Debunking the 10,000 steps myth and finding your number

We are often told that 10,000 steps is the gold standard for staying healthy. But where does this number actually come from? And is it really necessary to take 10,000 steps to feel good?

Walking is not just an activity; it’s a powerful tool to enhance your cardiovascular fitness, manage your weight, elevate your mood, improve your sleep, and boost cognitive function. Engaging in this simple exercise can significantly decrease the risk of chronic diseases such as dementia and certain cancers. Moreover, walking has been found to improve conditions like type 2 diabetes.

Physical activity of any kind supports our immune system and mental health. However, walking stands out for its simplicity, accessibility, and versatility, making it an ideal exercise for people of all ages.

The science behind walking and health

Recent studies highlight the tangible benefits of walking. Research published in the European Journal of Preventive Cardiology reveals that walking at least 3,967 steps a day can lower the risk of death from all causes. Furthermore, taking 2,337 steps daily can reduce the risk of cardiovascular disease mortality.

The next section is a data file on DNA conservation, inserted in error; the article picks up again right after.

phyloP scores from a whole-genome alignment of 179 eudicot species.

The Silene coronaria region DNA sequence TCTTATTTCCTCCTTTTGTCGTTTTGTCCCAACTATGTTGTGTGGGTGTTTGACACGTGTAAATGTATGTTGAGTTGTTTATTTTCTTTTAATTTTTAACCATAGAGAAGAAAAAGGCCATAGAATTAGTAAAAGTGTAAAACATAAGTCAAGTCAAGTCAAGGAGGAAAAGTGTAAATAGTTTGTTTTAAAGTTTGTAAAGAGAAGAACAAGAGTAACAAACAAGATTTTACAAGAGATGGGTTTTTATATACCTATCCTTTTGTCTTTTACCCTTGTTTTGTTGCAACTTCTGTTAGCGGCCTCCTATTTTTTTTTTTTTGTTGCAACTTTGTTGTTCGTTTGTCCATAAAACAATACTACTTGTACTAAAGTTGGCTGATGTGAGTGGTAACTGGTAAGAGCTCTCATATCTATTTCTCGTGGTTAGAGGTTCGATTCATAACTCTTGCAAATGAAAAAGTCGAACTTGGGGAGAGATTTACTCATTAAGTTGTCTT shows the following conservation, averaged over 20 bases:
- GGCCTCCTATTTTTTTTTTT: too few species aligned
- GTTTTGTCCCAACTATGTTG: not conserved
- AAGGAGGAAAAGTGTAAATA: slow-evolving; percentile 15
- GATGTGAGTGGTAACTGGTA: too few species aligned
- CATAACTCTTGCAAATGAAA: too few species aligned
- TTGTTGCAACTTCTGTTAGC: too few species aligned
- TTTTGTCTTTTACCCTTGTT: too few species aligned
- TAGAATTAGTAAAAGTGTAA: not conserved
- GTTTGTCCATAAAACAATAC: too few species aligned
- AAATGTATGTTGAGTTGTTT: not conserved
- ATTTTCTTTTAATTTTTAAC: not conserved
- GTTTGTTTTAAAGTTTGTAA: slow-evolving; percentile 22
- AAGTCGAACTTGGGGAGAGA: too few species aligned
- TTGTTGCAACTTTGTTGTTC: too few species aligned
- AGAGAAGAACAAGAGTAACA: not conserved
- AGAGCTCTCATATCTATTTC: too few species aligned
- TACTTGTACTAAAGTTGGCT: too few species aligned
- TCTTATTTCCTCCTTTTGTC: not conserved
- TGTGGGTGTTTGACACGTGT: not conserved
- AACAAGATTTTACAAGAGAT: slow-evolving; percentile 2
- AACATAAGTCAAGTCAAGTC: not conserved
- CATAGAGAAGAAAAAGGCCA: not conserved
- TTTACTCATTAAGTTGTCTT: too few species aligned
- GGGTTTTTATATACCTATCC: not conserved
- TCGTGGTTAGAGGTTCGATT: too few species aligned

A 2019 study in JAMA Neurology found that approximately 8,900 steps a day could slow cognitive decline and brain volume loss in individuals at high risk. This evidence underscores walking’s role in maintaining cognitive health and preventing neurodegenerative diseases.

Debunking the 10,000 steps myth

The popular goal of 10,000 daily steps originated from a 1965 Japanese pedometer named “Manpo-kei,” which means “10,000 steps meter.” This target, initially a marketing strategy, has become a global fitness standard. However, achieving 20,000 steps daily is not only unnecessary but may also be unrealistic and demotivating for many.

Research indicates that the benefits of walking do not significantly increase beyond 7,500-8,500 steps. This finding suggests that while staying active is crucial, there’s no need to adhere to a rigid step count to maintain health.

How many steps should you aim for?

Experts recommend walking as much as possible and breaking up prolonged periods of sitting. A practical and achievable goal would be to walk at least 7,000 steps daily, or, for those starting, even 1,000 steps can make a difference.

The article draws upon studies published and recommendations from international institutions and/or experts. We do not make claims in the medical-scientific field and report the facts as they are. Sources are indicated at the end of each article.
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